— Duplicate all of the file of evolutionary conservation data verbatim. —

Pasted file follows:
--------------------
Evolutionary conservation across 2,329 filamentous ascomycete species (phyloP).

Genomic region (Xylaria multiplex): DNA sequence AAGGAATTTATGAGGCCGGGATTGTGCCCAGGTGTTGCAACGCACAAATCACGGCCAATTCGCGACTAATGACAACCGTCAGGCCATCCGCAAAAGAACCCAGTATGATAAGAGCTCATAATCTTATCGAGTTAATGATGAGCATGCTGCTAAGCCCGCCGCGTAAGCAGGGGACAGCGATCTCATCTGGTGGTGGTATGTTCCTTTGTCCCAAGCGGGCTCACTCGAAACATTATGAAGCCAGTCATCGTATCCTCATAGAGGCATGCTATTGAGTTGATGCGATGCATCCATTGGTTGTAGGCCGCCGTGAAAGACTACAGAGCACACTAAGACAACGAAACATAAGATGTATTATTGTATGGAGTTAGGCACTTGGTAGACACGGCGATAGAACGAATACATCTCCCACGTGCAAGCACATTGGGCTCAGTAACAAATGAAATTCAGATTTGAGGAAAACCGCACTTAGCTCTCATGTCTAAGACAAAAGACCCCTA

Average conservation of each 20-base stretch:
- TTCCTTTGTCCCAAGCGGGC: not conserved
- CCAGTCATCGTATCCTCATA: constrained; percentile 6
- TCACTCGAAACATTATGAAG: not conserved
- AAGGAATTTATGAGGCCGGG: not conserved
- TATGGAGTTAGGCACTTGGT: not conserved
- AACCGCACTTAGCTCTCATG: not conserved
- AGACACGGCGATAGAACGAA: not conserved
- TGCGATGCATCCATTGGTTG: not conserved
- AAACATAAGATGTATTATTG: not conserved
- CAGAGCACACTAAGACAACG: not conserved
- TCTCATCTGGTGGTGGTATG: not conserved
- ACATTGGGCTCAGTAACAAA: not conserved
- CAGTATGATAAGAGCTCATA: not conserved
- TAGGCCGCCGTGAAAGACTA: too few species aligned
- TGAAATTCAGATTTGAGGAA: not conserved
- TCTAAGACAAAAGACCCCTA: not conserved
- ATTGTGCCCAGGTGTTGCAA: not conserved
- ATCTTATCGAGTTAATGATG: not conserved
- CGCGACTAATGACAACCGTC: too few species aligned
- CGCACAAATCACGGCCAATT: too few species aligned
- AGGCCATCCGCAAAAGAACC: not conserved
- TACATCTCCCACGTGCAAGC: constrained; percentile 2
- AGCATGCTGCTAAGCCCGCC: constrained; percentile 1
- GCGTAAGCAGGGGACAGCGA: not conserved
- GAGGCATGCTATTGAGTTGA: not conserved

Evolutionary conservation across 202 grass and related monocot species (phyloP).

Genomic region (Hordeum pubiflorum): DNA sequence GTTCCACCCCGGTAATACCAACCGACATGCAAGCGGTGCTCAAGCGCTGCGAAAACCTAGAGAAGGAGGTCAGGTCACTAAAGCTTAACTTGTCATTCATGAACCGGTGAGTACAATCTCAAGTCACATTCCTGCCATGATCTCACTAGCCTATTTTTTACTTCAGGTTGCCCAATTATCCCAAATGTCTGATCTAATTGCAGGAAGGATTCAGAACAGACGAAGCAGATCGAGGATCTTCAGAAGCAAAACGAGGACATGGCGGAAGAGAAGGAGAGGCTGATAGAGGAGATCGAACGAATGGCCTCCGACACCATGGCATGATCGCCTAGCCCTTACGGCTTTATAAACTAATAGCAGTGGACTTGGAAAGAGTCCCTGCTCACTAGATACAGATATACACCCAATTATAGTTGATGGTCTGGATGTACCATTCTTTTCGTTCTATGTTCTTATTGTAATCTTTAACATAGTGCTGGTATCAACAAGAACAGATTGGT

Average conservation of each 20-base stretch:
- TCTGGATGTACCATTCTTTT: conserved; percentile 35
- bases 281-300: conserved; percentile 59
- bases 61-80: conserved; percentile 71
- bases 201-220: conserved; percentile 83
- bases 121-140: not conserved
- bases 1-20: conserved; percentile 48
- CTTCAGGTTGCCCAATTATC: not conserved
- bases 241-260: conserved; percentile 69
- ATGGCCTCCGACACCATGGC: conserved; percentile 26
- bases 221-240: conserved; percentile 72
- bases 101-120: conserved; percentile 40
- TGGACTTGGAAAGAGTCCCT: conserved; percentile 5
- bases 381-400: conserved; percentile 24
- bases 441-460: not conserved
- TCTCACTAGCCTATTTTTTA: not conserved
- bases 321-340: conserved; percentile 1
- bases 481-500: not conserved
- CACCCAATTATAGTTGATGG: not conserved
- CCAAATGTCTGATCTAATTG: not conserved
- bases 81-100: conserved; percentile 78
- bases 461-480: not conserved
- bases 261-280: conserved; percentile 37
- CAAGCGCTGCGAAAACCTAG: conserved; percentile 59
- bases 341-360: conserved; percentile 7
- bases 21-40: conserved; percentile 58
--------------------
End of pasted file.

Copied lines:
Evolutionary conservation across 2,329 filamentous ascomycete species (phyloP).

Genomic region (Xylaria multiplex): DNA sequence AAGGAATTTATGAGGCCGGGATTGTGCCCAGGTGTTGCAACGCACAAATCACGGCCAATTCGCGACTAATGACAACCGTCAGGCCATCCGCAAAAGAACCCAGTATGATAAGAGCTCATAATCTTATCGAGTTAATGATGAGCATGCTGCTAAGCCCGCCGCGTAAGCAGGGGACAGCGATCTCATCTGGTGGTGGTATGTTCCTTTGTCCCAAGCGGGCTCACTCGAAACATTATGAAGCCAGTCATCGTATCCTCATAGAGGCATGCTATTGAGTTGATGCGATGCATCCATTGGTTGTAGGCCGCCGTGAAAGACTACAGAGCACACTAAGACAACGAAACATAAGATGTATTATTGTATGGAGTTAGGCACTTGGTAGACACGGCGATAGAACGAATACATCTCCCACGTGCAAGCACATTGGGCTCAGTAACAAATGAAATTCAGATTTGAGGAAAACCGCACTTAGCTCTCATGTCTAAGACAAAAGACCCCTA

Average conservation of each 20-base stretch:
- TTCCTTTGTCCCAAGCGGGC: not conserved
- CCAGTCATCGTATCCTCATA: constrained; percentile 6
- TCACTCGAAACATTATGAAG: not conserved
- AAGGAATTTATGAGGCCGGG: not conserved
- TATGGAGTTAGGCACTTGGT: not conserved
- AACCGCACTTAGCTCTCATG: not conserved
- AGACACGGCGATAGAACGAA: not conserved
- TGCGATGCATCCATTGGTTG: not conserved
- AAACATAAGATGTATTATTG: not conserved
- CAGAGCACACTAAGACAACG: not conserved
- TCTCATCTGGTGGTGGTATG: not conserved
- ACATTGGGCTCAGTAACAAA: not conserved
- CAGTATGATAAGAGCTCATA: not conserved
- TAGGCCGCCGTGAAAGACTA: too few species aligned
- TGAAATTCAGATTTGAGGAA: not conserved
- TCTAAGACAAAAGACCCCTA: not conserved
- ATTGTGCCCAGGTGTTGCAA: not conserved
- ATCTTATCGAGTTAATGATG: not conserved
- CGCGACTAATGACAACCGTC: too few species aligned
- CGCACAAATCACGGCCAATT: too few species aligned
- AGGCCATCCGCAAAAGAACC: not conserved
- TACATCTCCCACGTGCAAGC: constrained; percentile 2
- AGCATGCTGCTAAGCCCGCC: constrained; percentile 1
- GCGTAAGCAGGGGACAGCGA: not conserved
- GAGGCATGCTATTGAGTTGA: not conserved

Evolutionary conservation across 202 grass and related monocot species (phyloP).

Genomic region (Hordeum pubiflorum): DNA sequence GTTCCACCCCGGTAATACCAACCGACATGCAAGCGGTGCTCAAGCGCTGCGAAAACCTAGAGAAGGAGGTCAGGTCACTAAAGCTTAACTTGTCATTCATGAACCGGTGAGTACAATCTCAAGTCACATTCCTGCCATGATCTCACTAGCCTATTTTTTACTTCAGGTTGCCCAATTATCCCAAATGTCTGATCTAATTGCAGGAAGGATTCAGAACAGACGAAGCAGATCGAGGATCTTCAGAAGCAAAACGAGGACATGGCGGAAGAGAAGGAGAGGCTGATAGAGGAGATCGAACGAATGGCCTCCGACACCATGGCATGATCGCCTAGCCCTTACGGCTTTATAAACTAATAGCAGTGGACTTGGAAAGAGTCCCTGCTCACTAGATACAGATATACACCCAATTATAGTTGATGGTCTGGATGTACCATTCTTTTCGTTCTATGTTCTTATTGTAATCTTTAACATAGTGCTGGTATCAACAAGAACAGATTGGT

Average conservation of each 20-base stretch:
- TCTGGATGTACCATTCTTTT: conserved; percentile 35
- bases 281-300: conserved; percentile 59
- bases 61-80: conserved; percentile 71
- bases 201-220: conserved; percentile 83
- bases 121-140: not conserved
- bases 1-20: conserved; percentile 48
- CTTCAGGTTGCCCAATTATC: not conserved
- bases 241-260: conserved; percentile 69
- ATGGCCTCCGACACCATGGC: conserved; percentile 26
- bases 221-240: conserved; percentile 72
- bases 101-120: conserved; percentile 40
- TGGACTTGGAAAGAGTCCCT: conserved; percentile 5
- bases 381-400: conserved; percentile 24
- bases 441-460: not conserved
- TCTCACTAGCCTATTTTTTA: not conserved
- bases 321-340: conserved; percentile 1
- bases 481-500: not conserved
- CACCCAATTATAGTTGATGG: not conserved
- CCAAATGTCTGATCTAATTG: not conserved
- bases 81-100: conserved; percentile 78
- bases 461-480: not conserved
- bases 261-280: conserved; percentile 37
- CAAGCGCTGCGAAAACCTAG: conserved; percentile 59
- bases 341-360: conserved; percentile 7
- bases 21-40: conserved; percentile 58